For the record, I was an ink-stained wretch, a reporter and editor. I love almost nothing more than sitting over my morning coffee, newspaper spread before me. It's not just a habit; it's how I've eaten breakfast for as long as I can remember.
But for that to happen, the paper has to arrive, on time, in one piece. And newspaper deliveries have gotten so lackadaisical that maybe it's time to put the ever-dwindling number of loyal readers out of their misery. To put them on notice to buy the latest smartphones so that they, too, can thumb their way through headlines and spend their days texting friends.
Take this weekend. There was lots of news, one of the biggest snowstorms on record. Only I couldn't read about it in print. On a weekend when at one point 400,000 customers in Massachusetts alone were without power, neither the Globe nor the New York Times delivered my morning newspapers. Nor did anyone send or leave a message of apology or explanation or credit. Nope. When I finally reached someone working for Times delivery in Des Moines, Iowa, she said she wasn't "100 percent sure" why the paper hadn't arrived, but added that she thought I would get one on Monday.
It's bad enough that much-shrunken newspapers, having shed staff, are sloppier with the facts. It's even worse that they don't seem terribly concerned whether or not your paper even shows up.
The sorry state of newspapers, of course, is a well-chronicled saga. The Christian Science Monitor made headlines four years ago when, after a century, it ended its daily print publication. A year and a half ago, the New Orleans Times-Picayune created a stir when it cut back to publishing three days a week. Still other newspapers, particularly those owned by the Newhouse chain, soon followed suit -- including those in Syracuse.N.Y..; Harrisburg, Pa.; and Birmingham and Mobile, Ala.
Still, until this weekend, I felt pretty confident that I'd be able to get home delivery of at least my New York Times for years to come. It's a national newspaper, after all. And I figured someone would be left standing in print. But with service like this, I'm no longer sure.
Granted. Nemo did dump more than 2 feet in the Boston area between about noon Friday and early afternoon Saturday. So I could understand when neither the Times nor Globe were delivered Saturday morning.
It crossed my mind that these newspaper companies had missed a golden opportunity, if not at my house, then at the hundreds of thousands without power, where for once neither the Internet, nor TV, nor radio could deliver the news faster. I'd have delivered free copies in cities like Quincy with widespread power outages. But I was too busy shoveling snow to call for mine.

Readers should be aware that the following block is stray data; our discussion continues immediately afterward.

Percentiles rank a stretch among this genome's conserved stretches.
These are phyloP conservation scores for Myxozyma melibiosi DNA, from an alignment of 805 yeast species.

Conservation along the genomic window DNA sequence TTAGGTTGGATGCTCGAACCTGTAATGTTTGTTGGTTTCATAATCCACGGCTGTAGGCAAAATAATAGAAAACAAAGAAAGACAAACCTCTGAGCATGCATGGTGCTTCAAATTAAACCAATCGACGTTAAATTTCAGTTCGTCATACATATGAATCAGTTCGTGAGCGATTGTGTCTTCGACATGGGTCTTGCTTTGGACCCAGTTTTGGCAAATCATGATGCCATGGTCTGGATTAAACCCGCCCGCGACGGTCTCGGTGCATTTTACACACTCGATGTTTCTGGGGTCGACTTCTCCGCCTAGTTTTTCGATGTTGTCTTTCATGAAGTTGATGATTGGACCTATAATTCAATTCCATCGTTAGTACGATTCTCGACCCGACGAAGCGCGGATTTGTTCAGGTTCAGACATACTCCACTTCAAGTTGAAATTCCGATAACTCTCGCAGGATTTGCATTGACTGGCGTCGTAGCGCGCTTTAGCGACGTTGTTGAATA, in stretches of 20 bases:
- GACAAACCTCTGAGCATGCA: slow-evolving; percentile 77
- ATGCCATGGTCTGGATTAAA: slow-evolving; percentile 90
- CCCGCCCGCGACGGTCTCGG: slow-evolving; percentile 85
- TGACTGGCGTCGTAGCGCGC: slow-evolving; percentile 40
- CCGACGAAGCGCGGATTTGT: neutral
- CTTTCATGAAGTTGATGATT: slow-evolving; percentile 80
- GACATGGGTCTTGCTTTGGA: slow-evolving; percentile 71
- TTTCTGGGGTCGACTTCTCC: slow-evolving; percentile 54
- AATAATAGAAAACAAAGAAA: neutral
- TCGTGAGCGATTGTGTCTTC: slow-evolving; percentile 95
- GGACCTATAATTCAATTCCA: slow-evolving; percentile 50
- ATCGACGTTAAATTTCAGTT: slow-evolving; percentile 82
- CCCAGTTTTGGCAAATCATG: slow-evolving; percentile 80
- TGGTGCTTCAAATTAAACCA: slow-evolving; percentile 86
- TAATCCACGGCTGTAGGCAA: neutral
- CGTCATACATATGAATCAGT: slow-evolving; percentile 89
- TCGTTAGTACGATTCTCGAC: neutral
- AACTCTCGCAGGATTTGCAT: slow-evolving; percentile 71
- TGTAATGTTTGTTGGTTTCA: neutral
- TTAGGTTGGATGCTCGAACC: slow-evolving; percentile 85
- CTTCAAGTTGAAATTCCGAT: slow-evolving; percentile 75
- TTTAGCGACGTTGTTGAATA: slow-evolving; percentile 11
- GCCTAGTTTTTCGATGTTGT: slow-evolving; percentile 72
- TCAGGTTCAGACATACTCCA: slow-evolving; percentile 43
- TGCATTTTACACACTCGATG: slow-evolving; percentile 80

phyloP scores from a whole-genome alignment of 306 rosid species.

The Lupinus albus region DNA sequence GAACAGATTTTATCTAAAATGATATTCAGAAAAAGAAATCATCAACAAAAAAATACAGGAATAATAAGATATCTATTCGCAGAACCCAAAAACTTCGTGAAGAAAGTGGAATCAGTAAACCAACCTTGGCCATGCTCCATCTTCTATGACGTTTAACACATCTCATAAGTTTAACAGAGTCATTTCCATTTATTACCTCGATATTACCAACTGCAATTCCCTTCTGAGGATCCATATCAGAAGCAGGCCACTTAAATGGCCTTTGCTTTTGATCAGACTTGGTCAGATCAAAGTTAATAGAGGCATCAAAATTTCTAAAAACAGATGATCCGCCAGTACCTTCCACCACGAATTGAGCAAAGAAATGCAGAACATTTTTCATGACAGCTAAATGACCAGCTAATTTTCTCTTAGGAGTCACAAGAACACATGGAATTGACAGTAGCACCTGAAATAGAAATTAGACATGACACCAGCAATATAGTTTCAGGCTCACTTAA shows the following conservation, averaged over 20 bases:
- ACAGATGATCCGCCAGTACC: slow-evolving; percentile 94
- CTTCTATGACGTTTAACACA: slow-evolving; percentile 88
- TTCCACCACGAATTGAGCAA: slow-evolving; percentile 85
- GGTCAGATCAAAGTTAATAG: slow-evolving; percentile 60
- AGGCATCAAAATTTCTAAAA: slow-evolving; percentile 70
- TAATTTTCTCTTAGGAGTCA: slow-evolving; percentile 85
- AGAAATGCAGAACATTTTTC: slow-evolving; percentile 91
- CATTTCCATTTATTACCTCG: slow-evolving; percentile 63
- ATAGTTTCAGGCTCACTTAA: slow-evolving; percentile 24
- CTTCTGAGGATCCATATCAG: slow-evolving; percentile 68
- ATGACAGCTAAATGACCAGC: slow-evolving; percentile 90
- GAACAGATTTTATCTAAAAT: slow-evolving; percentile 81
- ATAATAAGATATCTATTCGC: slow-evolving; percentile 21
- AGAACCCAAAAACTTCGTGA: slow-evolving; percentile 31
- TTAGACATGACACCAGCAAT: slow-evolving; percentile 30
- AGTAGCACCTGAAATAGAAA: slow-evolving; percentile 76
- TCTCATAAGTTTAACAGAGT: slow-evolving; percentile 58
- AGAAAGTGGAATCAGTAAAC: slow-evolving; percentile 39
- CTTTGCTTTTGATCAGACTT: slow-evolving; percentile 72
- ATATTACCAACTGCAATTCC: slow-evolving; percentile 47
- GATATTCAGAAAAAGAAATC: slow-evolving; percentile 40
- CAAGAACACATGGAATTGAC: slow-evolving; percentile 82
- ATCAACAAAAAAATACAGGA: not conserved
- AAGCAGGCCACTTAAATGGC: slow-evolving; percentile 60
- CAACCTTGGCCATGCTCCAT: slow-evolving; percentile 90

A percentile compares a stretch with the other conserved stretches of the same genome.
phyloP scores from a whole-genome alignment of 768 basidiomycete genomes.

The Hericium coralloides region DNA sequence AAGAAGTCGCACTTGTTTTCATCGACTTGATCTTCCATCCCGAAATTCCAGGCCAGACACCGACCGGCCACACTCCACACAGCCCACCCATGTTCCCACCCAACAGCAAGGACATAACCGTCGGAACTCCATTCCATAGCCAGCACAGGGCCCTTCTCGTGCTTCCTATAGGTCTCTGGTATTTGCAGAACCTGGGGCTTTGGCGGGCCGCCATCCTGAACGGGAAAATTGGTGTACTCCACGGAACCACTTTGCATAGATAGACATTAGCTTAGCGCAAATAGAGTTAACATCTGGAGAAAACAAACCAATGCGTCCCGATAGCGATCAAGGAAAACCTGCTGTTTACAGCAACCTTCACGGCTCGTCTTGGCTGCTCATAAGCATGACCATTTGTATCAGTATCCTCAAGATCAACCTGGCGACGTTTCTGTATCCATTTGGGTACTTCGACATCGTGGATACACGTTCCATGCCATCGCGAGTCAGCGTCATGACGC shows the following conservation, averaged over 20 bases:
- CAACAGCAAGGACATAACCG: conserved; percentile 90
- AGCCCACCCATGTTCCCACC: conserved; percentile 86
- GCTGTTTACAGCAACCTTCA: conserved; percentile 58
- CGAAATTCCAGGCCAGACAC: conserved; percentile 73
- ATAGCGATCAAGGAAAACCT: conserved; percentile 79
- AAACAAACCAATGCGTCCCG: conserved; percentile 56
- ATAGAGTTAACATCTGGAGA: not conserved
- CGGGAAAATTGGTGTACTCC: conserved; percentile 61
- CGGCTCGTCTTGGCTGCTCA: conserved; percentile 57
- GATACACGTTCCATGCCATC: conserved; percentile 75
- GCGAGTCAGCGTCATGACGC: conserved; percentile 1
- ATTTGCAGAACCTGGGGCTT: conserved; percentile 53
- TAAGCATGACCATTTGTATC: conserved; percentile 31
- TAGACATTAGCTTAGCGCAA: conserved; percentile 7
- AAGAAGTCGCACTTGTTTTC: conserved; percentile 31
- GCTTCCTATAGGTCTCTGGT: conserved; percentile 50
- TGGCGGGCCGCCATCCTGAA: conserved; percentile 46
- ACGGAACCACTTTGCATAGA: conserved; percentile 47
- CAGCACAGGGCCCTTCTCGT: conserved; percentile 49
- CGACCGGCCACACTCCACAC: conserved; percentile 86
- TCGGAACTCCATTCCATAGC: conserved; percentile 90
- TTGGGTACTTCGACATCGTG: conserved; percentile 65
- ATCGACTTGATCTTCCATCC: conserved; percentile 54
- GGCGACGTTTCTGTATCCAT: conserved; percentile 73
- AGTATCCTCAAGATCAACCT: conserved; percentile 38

Sunday broke sunny. The roads were clear. So was my patio. But no one had thrown a newspaper on it.
"Can you call the Times and Globe, and see what's going on?" I asked Kathy as I bundled up to take our goldie, Murphy, for his morning walk.
When I returned, she told me a robotic voice had told her we'd get our papers by noon because of unspecified delivery issues.
Noon passed. No papers. I called again shortly after 1 p.m. An automated voice at the Globe said its offices were closed, but led me through a maze of buttons to one offering a credit for missed delivery. At the Times 800 number, I reached a human being. She said we wouldn't be getting Sunday's paper and might -- might -- get Monday's.
I hung up. I stewed. Then I called back. This time I was connected to Tonyae in Des Moines.
"Why," I asked her, "can't the New York Times deliver at a time it's really needed, when 400,000 are without power and can't read online?"
"I can check on that for you," she said. She then asked if I'd like a credit for my Sunday paper or if I wanted it delivered on Monday. She also said she'd not heard of any Monday problems.
That's when I got cranky. Back in the day, I told her, the newspaper for which I worked, the San Jose Mercury News, produced and delivered a newspaper the very day after the Loma Prieta earthquake rocked the Bay Area. We served our readers. And the fact that we were able to probably had a lot to do with the staff winning a Pulitzer Prize. Surely the esteemed New York Times could manage delivery, too?
Of course, it wasn't Tonyae's fault. She did her job well. But her bosses didn't. I suspect they believe that in the digital age they don't really have to deliver a print edition in the midst of an emergency. Maybe they need a reminder of the first four letters -- N-E-W-S -- in newspaper.
Maybe it's just not worth paying the $75 a month or so I shell out for the Times and Globe combined. It's bad enough to have to shower delivery people you've never meet with tips in the hope that the paper will arrive someplace near your front door. It's worse when the paper doesn't come and no one seems to care. Except, perhaps, Tonyae.
Twenty minutes afer hanging up the phone with her, someone turned into our driveway and delivered not only my Sunday Times and Globe but my Saturday editions as well.
Coincidence? Maybe. Maybe, too, it actually snowed 31 FEET in Spencer as the
red letters on page A16 of The Globe informed readers. But I doubt it.
If the newspaper industry wants to retain its shrinking cadre of loyal print subscribers, it needs to do better. But that's an old lament. So I think I'll start a regimen of thumb exercises to enhance my electronic prowess. Those skills may come in handy sooner than I'd like.
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